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first: whoopsie; now: lies

Despite what the blogs say, the shit has not hit the fan. The Holy Fuck has hit the fan.

Seems the informant the police relied upon to get a warrant to raid the house where they shot a 92 year-old woman was asked to lie by the police. Or so, the informant claims. I mean, you can’t take the word of an informant is what the police will tell us. But they rely on the loose testimony of paid informants regularly.

Radley Balko, who you’ll recall jumped the gun, says:

At risk of sounding like an arrogant bastard, at this point, every assumption I made about this case at the outset has proven correct. And then some.

I don’t think it’s arrogance. It’s that you pay attention. I thought the same thing. There were inconsistencies in the initial press reports, such as one assertion that she shot them through the door but that police knocked and entered. Now, the police are reviewing their no-knock policy, which is odd since they knocked. Or so they say.

There is also scant evidence that the warrant contains a forged Judge’s signature. Double oops. Could be or it could just be the rubber stamp judges use to approve these things.

Regardless, it’s going to be a giant shit storm of inconsistency and ass-covering. I think the one good thing that will come of this whole nasty incident is that people will finally start paying attention to questionable police tactics. That tends to happen when something happens to little old ladies.

Update: Conservative apologists jumped the gun. Heh. Remember, kids, the guy who ends up being right in the end can always accuse the other guy of jumping the gun.

3 Responses to “first: whoopsie; now: lies”

  1. Xrlq Says:

    I donít think itís arrogance. Itís that you pay attention.

    Actually, it’s that Balko’s readers don’t pay attention. At the most general level, Balko made a bunch of vague assumptions that Atlanta cops did a bunch of really bad things – and now that some real facts are out, it’s clear that the cops did indeed do a bunch of really bad things. They’re not the same bad things Radley predicted, however. Radley said wrong house, it turned out to be the right house. Radley said don’t condemn Radley for going off half-cocked, or the investigation will just be a whitewash that never uncovers anything. Boy was he wrong about that! So while it would be fair to say that most of his assumptions turned out to be mostly correct, to claim that all of them were is just plain crap.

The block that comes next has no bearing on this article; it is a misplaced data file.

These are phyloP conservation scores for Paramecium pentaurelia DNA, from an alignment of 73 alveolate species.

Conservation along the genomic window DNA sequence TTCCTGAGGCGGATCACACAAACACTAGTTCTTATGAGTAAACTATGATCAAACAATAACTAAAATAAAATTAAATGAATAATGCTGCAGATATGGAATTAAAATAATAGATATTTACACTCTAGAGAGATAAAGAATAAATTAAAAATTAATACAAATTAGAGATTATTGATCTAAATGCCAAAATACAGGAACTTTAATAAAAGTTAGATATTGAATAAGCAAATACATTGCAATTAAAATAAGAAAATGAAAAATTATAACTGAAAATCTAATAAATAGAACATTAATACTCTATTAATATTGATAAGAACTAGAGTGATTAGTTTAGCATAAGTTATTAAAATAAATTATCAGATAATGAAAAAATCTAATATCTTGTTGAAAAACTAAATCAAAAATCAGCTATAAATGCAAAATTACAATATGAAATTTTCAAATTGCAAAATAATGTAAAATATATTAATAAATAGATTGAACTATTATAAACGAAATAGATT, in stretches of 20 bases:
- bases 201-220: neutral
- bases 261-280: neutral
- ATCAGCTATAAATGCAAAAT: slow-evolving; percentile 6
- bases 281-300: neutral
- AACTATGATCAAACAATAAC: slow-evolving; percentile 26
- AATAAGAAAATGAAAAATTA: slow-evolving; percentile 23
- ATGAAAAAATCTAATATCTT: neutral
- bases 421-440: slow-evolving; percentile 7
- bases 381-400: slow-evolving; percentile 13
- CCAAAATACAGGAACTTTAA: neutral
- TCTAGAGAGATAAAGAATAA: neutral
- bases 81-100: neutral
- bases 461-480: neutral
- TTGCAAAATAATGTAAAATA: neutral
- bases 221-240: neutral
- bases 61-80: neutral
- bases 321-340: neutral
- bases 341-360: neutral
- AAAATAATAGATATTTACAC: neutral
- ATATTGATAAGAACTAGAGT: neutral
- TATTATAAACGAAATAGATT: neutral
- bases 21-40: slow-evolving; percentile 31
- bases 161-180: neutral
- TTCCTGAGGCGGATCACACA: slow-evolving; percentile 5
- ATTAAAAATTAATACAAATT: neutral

Radley doesn’t care about that, however. Being Radley means never having to say you’re sorry, even when you are clearly, unambiguously and demonstrably wrong. It’s hardly surprising that he won’t admit to the relatively minor goofs when he can get away with an “I told you so” instead.

    Remember, kids, the guy who ends up being right in the end can always accuse the other guy of jumping the gun.

    Anybody can accuse anybody of anything, but the fact of the matter is, Radley prejudged the case and Patterico did not. That Radley’s guesses turned out to be mostly right does not change the fact that he jumped the gun figuratively, any more than a runner who literally jumps the gun can defend himself by pointing out that the guy with the starter gun really did fire it … later.

  2. CTD Says:

    It wasn’t precognition that lead Balko to assume what he did. He didn’t “jump the gun.” He merely saw the same pattern of details he’s seen in hundreds of other botched raids by drug warriors and said that this one stunk to high heaven, as well. And lo and behold, he was right.

    In what universe was the raid done on the “right house,” anyway? Just because it’s the same address as is on the rubber-stamped warrant doesn’t make it “right.” Not when it’s issued on the unverified word of an unreliable junkie/informant at best, or a criminal conspiracy on the part of the cops at worst.

  3. Unix-Jedi Says:

    Radley prejudged the case and Patterico did not.

    Both of them prejudged the case in opposite directions.

    Balko, as it turns out, seems to have been closer to the mark. To some degree, this was “fortunate” (except for the police and Johnson) for Balko’s conclusions.

    But Patterico went at it early, often, and hard at commentators, belying a calm, waiting for decision description. He posted the video of the 72 year old gunman, he accused people of wanting to have cops stand on the porch and be gunned down – this was all while the facts were emerging.

    I’m hoping the current thread where Balko is participating will demonstrate good will between them, and get some detente established.